By Alim Hosein
The biennial Guyana Visual Arts Competition and Exhibition (GVACE) will be held in June of this year. The deadline for entries is May 25, 2019 and the Awards Ceremony is scheduled for June 27, 2019. Artwork should be submitted to the National Gallery of Art, Castellani House.
When the Guyana Visual Arts Competition was first held in 2012, it attracted an astonishing 204 entries from 90 artists. The large number of entries was surprising, even to the organisers. But it was probably understandable since a national art competition had not been held since 1994. The subsequent GVACE exhibitions attracted equally large numbers of entries.
These numbers are still surprising and pleasing, because of Guyana’s small population and the perceived slowdown in art since the 1990s. But the entries showed that a surprising range of persons were engaging in art. The entrants included the usual practicing artists and art students, but also persons whose main occupations were outside the realm of art – teachers, office workers, managers, housewives and others. In fact, the entrants represent a good cross-section of the Guyanese population from most of the regions of the country.
The newest feature of the competition is the GVACE Education Bursary which is meant to provide support for two young persons who are trying to establish themselves as artists. These bursaries, worth $100,000 each, will be awarded to two artists drawn on a competitive basis from the two main art-teaching institutions in Guyana: the E R Burrowes School of Art and the Department of Language and Cultural Studies at the University of Guyana. Art students from these institutions will be nominated by their administrators who will submit the students’ academic transcripts and references as proof of their performance. The candidates will also be interviewed, and their artwork examined as part of the process. The bursaries would be for tuition fees or the purchase of art materials or in other ways directly related to the winners’ study in art or production of artwork.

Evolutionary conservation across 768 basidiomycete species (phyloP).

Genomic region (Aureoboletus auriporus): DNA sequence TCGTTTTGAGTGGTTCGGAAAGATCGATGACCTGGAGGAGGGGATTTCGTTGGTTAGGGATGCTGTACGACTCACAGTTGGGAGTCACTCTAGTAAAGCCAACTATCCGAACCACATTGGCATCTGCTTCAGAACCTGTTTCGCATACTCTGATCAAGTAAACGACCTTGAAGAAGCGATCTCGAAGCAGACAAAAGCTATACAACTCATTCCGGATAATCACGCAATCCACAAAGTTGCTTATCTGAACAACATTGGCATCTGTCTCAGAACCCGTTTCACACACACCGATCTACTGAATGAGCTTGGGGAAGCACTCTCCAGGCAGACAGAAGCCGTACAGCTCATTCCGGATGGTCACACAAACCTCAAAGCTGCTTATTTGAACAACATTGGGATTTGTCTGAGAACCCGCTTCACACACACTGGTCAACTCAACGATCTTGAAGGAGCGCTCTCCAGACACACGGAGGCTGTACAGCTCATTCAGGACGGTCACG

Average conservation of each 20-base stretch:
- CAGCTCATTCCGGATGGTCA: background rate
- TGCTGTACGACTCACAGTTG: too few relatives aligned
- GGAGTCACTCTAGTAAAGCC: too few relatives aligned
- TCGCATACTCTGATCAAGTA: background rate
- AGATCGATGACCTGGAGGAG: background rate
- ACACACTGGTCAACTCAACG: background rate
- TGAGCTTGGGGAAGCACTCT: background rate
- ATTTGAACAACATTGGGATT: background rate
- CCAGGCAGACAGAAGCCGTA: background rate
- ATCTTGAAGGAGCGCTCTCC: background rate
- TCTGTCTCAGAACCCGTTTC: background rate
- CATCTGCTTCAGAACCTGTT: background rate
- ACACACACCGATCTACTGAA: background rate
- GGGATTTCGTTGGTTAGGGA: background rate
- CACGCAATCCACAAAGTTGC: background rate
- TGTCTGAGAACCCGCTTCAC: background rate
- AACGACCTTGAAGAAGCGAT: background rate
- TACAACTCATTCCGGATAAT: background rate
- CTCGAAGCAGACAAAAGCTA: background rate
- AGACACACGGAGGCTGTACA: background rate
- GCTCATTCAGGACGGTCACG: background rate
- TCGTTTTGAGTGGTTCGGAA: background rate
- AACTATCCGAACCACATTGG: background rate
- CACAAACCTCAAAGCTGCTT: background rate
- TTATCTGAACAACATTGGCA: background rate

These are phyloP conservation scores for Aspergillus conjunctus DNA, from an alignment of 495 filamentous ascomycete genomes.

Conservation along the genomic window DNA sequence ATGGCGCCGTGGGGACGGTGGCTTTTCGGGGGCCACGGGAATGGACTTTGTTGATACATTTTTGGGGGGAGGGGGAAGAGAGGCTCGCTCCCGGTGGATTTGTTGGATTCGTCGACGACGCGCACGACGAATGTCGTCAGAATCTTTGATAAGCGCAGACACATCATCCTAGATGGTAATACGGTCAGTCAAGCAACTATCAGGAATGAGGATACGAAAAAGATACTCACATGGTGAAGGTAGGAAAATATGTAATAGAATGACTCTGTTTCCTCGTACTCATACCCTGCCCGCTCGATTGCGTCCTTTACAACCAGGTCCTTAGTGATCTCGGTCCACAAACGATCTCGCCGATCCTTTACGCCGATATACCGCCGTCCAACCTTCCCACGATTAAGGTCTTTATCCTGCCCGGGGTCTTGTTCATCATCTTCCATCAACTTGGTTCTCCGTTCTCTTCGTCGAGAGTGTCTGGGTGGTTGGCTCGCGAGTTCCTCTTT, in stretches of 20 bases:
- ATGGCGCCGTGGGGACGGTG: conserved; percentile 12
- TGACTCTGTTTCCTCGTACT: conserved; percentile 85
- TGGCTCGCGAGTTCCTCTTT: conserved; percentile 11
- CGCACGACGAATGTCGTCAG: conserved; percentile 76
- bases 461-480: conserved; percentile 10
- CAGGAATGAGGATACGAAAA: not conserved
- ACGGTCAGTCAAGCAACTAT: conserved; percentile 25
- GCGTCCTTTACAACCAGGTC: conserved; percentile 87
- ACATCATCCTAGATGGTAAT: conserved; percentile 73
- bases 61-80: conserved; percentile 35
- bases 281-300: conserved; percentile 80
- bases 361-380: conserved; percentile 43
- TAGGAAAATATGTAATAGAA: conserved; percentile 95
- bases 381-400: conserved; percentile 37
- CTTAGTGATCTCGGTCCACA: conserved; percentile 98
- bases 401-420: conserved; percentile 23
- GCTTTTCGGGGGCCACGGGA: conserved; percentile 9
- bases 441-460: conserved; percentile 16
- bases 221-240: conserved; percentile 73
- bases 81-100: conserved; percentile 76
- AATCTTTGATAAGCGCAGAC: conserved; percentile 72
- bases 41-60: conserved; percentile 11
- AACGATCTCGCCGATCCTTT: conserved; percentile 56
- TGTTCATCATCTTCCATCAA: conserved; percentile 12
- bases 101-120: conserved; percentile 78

Guyana has a long history of visual art competitions, going back to the colonial days. In the 1930s and 1940s, emerging Guyanese artists held annual exhibitions at various venues including school halls and churches. These grew into an official, state-sponsored exhibition from the 1960s, called the National Exhibition of the Visual Arts (NEVA).
The NEVA become a much-anticipated national institution. It helped to make household names of artists such as Hubert Moshett, Stanley Greaves, Ron Savory, Philip Moore, Marjorie Broodhagen and Emerson Samuels, who were among the second and third waves of Guyanese artists from the 1940s and 1950s. Later, it served as the avenue for artists such as Basil Thompson, Angold Thompson, Dudley Charles, Bernadette Persaud, and then Colin Warde, Ossie Hussein, Desmond Ali, and others to become nationally-known. The NEVA also served as a barometer of Guyanese art, reflecting the emerging artists and developing trends in our art.